Rapidly rising bedrock may help delay Antarctic Ice Sheet collapse

Patricia Craig
July 02, 2018

UNIVERSITY PARK, Pa. — The bedrock beneath West Antarctica is rising rapidly in response to the ongoing ice melt of the West Antarctic Ice Sheet (WAIS), according to an international team of researchers. This rapid uplift may help stabilize the ice sheet against catastrophic collapse due to ice loss.

The researchers, including Andrew Nyblade, professor of geosciences, Penn State, recently reported their findings in Science, indicating that their results have important implications for estimating future ice sheet stability and projections of ice mass losses.

“The question is how fast is the climate going to change, because if it continues to rapidly warm, the uplift might not happen fast enough to slow down the collapse of the ice sheet,” said Nyblade.

The weight of glaciers and ice sheets depresses the land beneath them, and as the ice melts, the Earth’s surface rebounds with the reduced load.

“The solid Earth can have a big impact on what could happen to the ice sheet," said Nyblade. “The mantle is pushing up faster than expected and that could help stabilize the ice sheet.”

The region where the ice sheet loses contact with underlying bedrock or sediment and goes afloat is referred to as the grounding line. Most of the WAIS is grounded below sea level, making it susceptible to melting by warming ocean waters flowing beneath the ice sheet.

“The bottom of the ice sheet is below sea level," said Nyblade. "As the Earth pushes back up from underneath, the bottom of the ice rises so it’s harder for seawater to get underneath, slowing the melting process.”

Bedrock’s response to ice mass loss was thought to occur on a time scale of 10,000 years, but the researchers found that the ground under the rapidly melting Amundsen Sea Embayment in West Antarctica is rising at the rapid rate of 1.6 inches per year.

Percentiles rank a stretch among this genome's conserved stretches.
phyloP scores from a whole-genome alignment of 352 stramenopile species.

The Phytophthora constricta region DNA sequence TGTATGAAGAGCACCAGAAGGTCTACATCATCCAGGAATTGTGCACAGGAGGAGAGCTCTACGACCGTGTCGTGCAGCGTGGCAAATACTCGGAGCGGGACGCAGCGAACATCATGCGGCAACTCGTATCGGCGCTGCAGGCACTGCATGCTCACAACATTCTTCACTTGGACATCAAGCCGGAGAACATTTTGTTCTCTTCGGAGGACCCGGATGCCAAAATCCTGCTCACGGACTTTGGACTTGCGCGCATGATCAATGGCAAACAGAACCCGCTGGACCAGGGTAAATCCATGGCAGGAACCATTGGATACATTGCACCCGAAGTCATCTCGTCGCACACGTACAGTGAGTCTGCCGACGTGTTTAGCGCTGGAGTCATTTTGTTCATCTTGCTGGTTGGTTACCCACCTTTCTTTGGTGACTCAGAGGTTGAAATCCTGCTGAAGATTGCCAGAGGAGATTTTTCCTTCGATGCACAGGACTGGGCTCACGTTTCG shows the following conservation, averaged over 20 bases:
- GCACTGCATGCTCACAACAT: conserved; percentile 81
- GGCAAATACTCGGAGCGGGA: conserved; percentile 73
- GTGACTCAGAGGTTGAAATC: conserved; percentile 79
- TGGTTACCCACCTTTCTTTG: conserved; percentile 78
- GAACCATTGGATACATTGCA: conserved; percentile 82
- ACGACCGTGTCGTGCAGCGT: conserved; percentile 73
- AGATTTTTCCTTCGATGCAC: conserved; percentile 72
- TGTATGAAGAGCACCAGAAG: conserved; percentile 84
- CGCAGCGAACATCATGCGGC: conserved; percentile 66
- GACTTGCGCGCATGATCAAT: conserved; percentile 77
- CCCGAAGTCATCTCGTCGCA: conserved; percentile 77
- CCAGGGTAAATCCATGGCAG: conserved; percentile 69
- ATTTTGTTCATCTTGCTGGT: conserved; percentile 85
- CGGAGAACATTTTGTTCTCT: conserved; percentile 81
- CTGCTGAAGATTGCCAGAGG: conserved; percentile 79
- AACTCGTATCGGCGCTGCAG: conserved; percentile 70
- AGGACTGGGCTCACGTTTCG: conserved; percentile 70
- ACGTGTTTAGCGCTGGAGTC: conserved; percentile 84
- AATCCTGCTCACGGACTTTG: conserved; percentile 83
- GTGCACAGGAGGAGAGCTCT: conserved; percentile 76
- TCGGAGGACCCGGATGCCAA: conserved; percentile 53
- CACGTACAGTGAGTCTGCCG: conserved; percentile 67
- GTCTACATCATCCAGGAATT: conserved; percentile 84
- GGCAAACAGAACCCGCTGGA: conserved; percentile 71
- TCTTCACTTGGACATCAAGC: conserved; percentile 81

“The rate of the uplift is controlled by the viscosity of Earth’s mantle,” said Nyblade. "The mantle is viscous and over time it flows. If you put a load on it, it slowly flows away and when you remove that load the rock slowly flows back. The viscosity controls how fast that happens. So if it’s gooey enough, as the ice melts there will be quicker rebound. But if it has a higher viscosity and is more stiff, as the ice melts it will take a lot longer to rebound.”

The team used GPS measurements of bedrock uplift from the POLENET network to estimate the viscosity of the mantle and found a much lower viscosity than the global average, explaining the rapid uplift.  The team also obtained seismic images of the mantle that support the low viscosity estimates.

The POLENET network is a National Science Foundation-funded network of GPS and seismic stations installed on bedrock outcrops in West Antarctica to measure the response of the thinning ice. Nyblade and other Penn State researchers have helped run the stations and collect data since 2007. Other partners include Ohio State University, Colorado State, the University of Memphis, the University of Texas, and Washington University in St. Louis.

“We have been using the POLENET data to image the seismic structure of the mantle and what we are finding seismically is consistent with the viscosity structure needed to explain this uplift,” said Nyblade. “What we see seismically is a mantle that has been thermally perturbed, which would create the lower viscosity. It’s hotter than normal, which would reduce the viscosity. If you heat up rock — similar to heating honey — it becomes less viscous. In order to get this rapid uplift, you need to have this low viscosity mantle and we see that seismically. It corroborates the GPS data.”

Although the rapid uplift could potentially slow the melting of the WAIS, scientists are cautious to make definitive predictions.

“We are also finding quite a bit of variability in the mantle structure so we need to look at this effect everywhere in more detail to really understand how it could affect ice sheet dynamics in the future — not in just this one area but across all of West Antarctica," said Nyblade.

(Media Contacts)

Last Updated July 02, 2018